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Silicon Valley guru embraces change

Wednesday, April 05, 2000

By Ken Zapinski, Associate Editor/Business

Innovation, according to Silicon Valley master marketer Regis McKenna, isn't about bits, bytes and bandwidth. It's about how those technological changes transform the way we live.

And to prove his point to an audience of fellow Duquesne University alumni yesterday, he reached back into his childhood in Brookline.

On the neighborhood's main drag, there sat the Brookline Bank, a huge edifice with a massive vault that by its nature said "safety." And that bank -- or one very much like it in neighborhoods across the country -- is where people stored their money so they knew it would be there for the future.

No longer.

Thanks to the public acceptance of automatic teller machines, "any street corner can become a bank." As can a convenience store, or an airport concourse. We don't go anywhere without counting on being able to get cash.

"That is how it changes our behavior," McKenna said.

And for the past generation, the Duquesne philosophy grad has been helping to persuade the world to open its arms and embrace the latest technological marvel.

He helped introduce the world to the world's first microprocessor from Intel Corp. and the first personal computer from Apple. Since heading to California after his graduation in 1963, McKenna and his firm have worked with one-time start-ups such as Microsoft and America Online, 3Com and Genentech.

McKenna, 60, has an "understanding of the soul of this technology and how we should react to it," Duquesne President John E. Murray Jr. told the school's annual Downtown Alumni Luncheon crowd.

"He has been called one of the 100 people without whom the Silicon Valley would not have occurred. And rightfully so," Murray said. The San Jose Mercury News named McKenna a member of its "Millennium 100" of most significant residents of thevalley.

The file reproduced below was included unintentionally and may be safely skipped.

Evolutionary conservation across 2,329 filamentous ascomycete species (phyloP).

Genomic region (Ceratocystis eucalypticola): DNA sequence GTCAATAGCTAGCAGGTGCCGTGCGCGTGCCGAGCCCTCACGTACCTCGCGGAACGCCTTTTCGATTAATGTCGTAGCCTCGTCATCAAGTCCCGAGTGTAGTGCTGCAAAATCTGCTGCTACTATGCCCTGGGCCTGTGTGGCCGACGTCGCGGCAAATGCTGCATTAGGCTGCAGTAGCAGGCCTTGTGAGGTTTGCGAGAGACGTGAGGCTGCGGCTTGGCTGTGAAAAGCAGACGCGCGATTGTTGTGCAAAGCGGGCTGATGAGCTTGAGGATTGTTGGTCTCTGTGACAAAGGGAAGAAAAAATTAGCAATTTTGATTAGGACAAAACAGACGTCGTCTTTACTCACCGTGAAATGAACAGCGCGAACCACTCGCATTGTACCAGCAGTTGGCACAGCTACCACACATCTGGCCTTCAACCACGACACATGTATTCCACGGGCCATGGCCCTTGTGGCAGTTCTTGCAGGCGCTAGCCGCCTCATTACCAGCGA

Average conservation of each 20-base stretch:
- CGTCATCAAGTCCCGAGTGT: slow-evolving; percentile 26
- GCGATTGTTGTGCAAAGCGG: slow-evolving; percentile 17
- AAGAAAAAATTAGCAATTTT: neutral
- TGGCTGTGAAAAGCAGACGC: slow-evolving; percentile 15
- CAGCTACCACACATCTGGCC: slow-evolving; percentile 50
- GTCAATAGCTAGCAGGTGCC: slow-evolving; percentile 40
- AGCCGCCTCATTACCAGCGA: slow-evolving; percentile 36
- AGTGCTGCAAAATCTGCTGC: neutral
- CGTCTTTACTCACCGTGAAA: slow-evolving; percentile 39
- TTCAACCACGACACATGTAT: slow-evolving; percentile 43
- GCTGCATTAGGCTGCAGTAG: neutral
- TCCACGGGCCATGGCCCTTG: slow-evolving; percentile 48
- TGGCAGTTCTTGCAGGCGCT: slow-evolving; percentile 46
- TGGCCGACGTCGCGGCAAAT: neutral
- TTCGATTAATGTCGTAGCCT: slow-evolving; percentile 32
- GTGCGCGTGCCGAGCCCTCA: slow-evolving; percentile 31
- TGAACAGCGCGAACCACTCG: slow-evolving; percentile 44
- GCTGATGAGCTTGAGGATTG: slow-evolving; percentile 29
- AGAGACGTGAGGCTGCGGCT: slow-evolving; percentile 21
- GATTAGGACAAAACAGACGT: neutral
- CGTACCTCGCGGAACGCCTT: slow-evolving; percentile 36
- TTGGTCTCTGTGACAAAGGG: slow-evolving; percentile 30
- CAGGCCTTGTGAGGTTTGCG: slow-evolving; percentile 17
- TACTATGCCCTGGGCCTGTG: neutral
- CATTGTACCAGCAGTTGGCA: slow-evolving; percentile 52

McKenna has kept a hand in his old hometown as well. He's on the advisory board of the Downtown software company Storm LLC. And as a partner in the venture capital firm of Kleiner Perkins Caufield & Byers, he's an investor in FreeMarkets Inc.

Yesterday, he offered an optimistic view of the future and a little advice on how to deal with it.

"What businesses have to do, what everybody has to do ... is prepare themselves for the eventuality of anything. That sounds crazy. But that in fact is what we've been doing."

Again he reached back into the past, recalling his father. "He was born in 1898. Think of the changes he saw -- telephone networks, television, airplanes, space flight, computers, genetic engineering, the Internet.

And he brushed away concerns about a digital divide, a gulf between the affluent who can afford technology and the poor who can't. Technology becomes increasingly cheaper until it becomes ubiquitous.

McKenna used the example of microprocessors. In 1970, the ability to crunch one million instructions per second -- a standard measure of computing power -- cost $1 million. By 1980, the cost had dropped to $100,000. Today, that power costs about $1.50.

And as people seek guidance in how to cope with the future, he suggested they turn back to the 19th century and Charles Darwin. The naturalist said that the species that survive won't be the most intelligent or the strongest, but the ones most responsive to change.

"Today," McKenna said, "We need imagination more than anything else in our lives."

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